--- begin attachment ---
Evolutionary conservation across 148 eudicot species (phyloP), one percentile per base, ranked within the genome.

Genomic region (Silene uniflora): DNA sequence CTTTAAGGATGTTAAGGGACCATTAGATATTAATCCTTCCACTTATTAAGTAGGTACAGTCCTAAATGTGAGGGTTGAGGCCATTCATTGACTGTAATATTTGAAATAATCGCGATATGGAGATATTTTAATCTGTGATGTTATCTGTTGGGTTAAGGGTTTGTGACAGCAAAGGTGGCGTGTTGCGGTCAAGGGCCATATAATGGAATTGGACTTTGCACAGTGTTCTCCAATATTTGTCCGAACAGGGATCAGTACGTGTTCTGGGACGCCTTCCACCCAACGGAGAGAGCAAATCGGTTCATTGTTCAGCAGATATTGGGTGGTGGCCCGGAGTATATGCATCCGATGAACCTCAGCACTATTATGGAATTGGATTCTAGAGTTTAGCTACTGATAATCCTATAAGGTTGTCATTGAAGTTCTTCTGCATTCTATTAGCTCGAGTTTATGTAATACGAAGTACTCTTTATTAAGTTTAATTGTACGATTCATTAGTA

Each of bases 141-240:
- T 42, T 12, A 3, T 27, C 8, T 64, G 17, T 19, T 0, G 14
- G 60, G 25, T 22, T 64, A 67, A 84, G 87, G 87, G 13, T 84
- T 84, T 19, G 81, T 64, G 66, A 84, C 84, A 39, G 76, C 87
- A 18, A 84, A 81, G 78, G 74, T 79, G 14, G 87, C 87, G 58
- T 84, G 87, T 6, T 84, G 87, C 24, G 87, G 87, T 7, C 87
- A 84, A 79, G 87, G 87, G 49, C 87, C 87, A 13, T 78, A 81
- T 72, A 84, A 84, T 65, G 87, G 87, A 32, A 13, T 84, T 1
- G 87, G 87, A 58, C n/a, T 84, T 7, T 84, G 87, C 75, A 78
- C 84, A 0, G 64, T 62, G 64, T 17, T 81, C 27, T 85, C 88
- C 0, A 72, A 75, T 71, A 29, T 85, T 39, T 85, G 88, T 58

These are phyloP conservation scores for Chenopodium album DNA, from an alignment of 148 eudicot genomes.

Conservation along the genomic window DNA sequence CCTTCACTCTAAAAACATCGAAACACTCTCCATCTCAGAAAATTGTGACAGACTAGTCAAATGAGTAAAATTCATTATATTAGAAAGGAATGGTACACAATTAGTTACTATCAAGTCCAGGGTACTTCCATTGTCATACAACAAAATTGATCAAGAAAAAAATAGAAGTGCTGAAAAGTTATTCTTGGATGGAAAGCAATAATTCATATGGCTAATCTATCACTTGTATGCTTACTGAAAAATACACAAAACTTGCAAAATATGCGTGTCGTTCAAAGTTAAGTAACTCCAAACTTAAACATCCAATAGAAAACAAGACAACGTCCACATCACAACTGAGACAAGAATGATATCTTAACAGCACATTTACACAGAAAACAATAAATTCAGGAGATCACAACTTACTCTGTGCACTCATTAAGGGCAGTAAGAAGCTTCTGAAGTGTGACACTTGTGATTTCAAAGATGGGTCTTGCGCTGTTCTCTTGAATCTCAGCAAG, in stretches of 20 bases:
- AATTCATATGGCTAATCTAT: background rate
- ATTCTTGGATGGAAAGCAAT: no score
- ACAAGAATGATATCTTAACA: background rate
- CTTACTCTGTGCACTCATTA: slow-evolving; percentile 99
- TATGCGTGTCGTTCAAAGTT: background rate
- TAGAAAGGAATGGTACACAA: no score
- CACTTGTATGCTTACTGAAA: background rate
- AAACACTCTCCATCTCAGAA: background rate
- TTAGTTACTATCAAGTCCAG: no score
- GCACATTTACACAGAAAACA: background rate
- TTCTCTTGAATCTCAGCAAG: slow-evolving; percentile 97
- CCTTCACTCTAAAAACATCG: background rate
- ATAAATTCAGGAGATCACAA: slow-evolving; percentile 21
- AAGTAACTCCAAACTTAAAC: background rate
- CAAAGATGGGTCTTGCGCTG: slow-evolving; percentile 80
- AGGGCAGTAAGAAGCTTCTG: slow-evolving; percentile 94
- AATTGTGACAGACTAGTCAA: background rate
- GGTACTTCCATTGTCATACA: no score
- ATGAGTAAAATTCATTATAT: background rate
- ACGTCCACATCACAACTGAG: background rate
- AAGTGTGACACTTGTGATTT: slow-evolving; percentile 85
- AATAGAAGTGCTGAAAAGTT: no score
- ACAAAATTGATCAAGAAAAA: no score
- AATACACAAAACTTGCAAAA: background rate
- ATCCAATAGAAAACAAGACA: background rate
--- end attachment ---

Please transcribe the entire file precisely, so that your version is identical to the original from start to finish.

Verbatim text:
Evolutionary conservation across 148 eudicot species (phyloP), one percentile per base, ranked within the genome.

Genomic region (Silene uniflora): DNA sequence CTTTAAGGATGTTAAGGGACCATTAGATATTAATCCTTCCACTTATTAAGTAGGTACAGTCCTAAATGTGAGGGTTGAGGCCATTCATTGACTGTAATATTTGAAATAATCGCGATATGGAGATATTTTAATCTGTGATGTTATCTGTTGGGTTAAGGGTTTGTGACAGCAAAGGTGGCGTGTTGCGGTCAAGGGCCATATAATGGAATTGGACTTTGCACAGTGTTCTCCAATATTTGTCCGAACAGGGATCAGTACGTGTTCTGGGACGCCTTCCACCCAACGGAGAGAGCAAATCGGTTCATTGTTCAGCAGATATTGGGTGGTGGCCCGGAGTATATGCATCCGATGAACCTCAGCACTATTATGGAATTGGATTCTAGAGTTTAGCTACTGATAATCCTATAAGGTTGTCATTGAAGTTCTTCTGCATTCTATTAGCTCGAGTTTATGTAATACGAAGTACTCTTTATTAAGTTTAATTGTACGATTCATTAGTA

Each of bases 141-240:
- T 42, T 12, A 3, T 27, C 8, T 64, G 17, T 19, T 0, G 14
- G 60, G 25, T 22, T 64, A 67, A 84, G 87, G 87, G 13, T 84
- T 84, T 19, G 81, T 64, G 66, A 84, C 84, A 39, G 76, C 87
- A 18, A 84, A 81, G 78, G 74, T 79, G 14, G 87, C 87, G 58
- T 84, G 87, T 6, T 84, G 87, C 24, G 87, G 87, T 7, C 87
- A 84, A 79, G 87, G 87, G 49, C 87, C 87, A 13, T 78, A 81
- T 72, A 84, A 84, T 65, G 87, G 87, A 32, A 13, T 84, T 1
- G 87, G 87, A 58, C n/a, T 84, T 7, T 84, G 87, C 75, A 78
- C 84, A 0, G 64, T 62, G 64, T 17, T 81, C 27, T 85, C 88
- C 0, A 72, A 75, T 71, A 29, T 85, T 39, T 85, G 88, T 58

These are phyloP conservation scores for Chenopodium album DNA, from an alignment of 148 eudicot genomes.

Conservation along the genomic window DNA sequence CCTTCACTCTAAAAACATCGAAACACTCTCCATCTCAGAAAATTGTGACAGACTAGTCAAATGAGTAAAATTCATTATATTAGAAAGGAATGGTACACAATTAGTTACTATCAAGTCCAGGGTACTTCCATTGTCATACAACAAAATTGATCAAGAAAAAAATAGAAGTGCTGAAAAGTTATTCTTGGATGGAAAGCAATAATTCATATGGCTAATCTATCACTTGTATGCTTACTGAAAAATACACAAAACTTGCAAAATATGCGTGTCGTTCAAAGTTAAGTAACTCCAAACTTAAACATCCAATAGAAAACAAGACAACGTCCACATCACAACTGAGACAAGAATGATATCTTAACAGCACATTTACACAGAAAACAATAAATTCAGGAGATCACAACTTACTCTGTGCACTCATTAAGGGCAGTAAGAAGCTTCTGAAGTGTGACACTTGTGATTTCAAAGATGGGTCTTGCGCTGTTCTCTTGAATCTCAGCAAG, in stretches of 20 bases:
- AATTCATATGGCTAATCTAT: background rate
- ATTCTTGGATGGAAAGCAAT: no score
- ACAAGAATGATATCTTAACA: background rate
- CTTACTCTGTGCACTCATTA: slow-evolving; percentile 99
- TATGCGTGTCGTTCAAAGTT: background rate
- TAGAAAGGAATGGTACACAA: no score
- CACTTGTATGCTTACTGAAA: background rate
- AAACACTCTCCATCTCAGAA: background rate
- TTAGTTACTATCAAGTCCAG: no score
- GCACATTTACACAGAAAACA: background rate
- TTCTCTTGAATCTCAGCAAG: slow-evolving; percentile 97
- CCTTCACTCTAAAAACATCG: background rate
- ATAAATTCAGGAGATCACAA: slow-evolving; percentile 21
- AAGTAACTCCAAACTTAAAC: background rate
- CAAAGATGGGTCTTGCGCTG: slow-evolving; percentile 80
- AGGGCAGTAAGAAGCTTCTG: slow-evolving; percentile 94
- AATTGTGACAGACTAGTCAA: background rate
- GGTACTTCCATTGTCATACA: no score
- ATGAGTAAAATTCATTATAT: background rate
- ACGTCCACATCACAACTGAG: background rate
- AAGTGTGACACTTGTGATTT: slow-evolving; percentile 85
- AATAGAAGTGCTGAAAAGTT: no score
- ACAAAATTGATCAAGAAAAA: no score
- AATACACAAAACTTGCAAAA: background rate
- ATCCAATAGAAAACAAGACA: background rate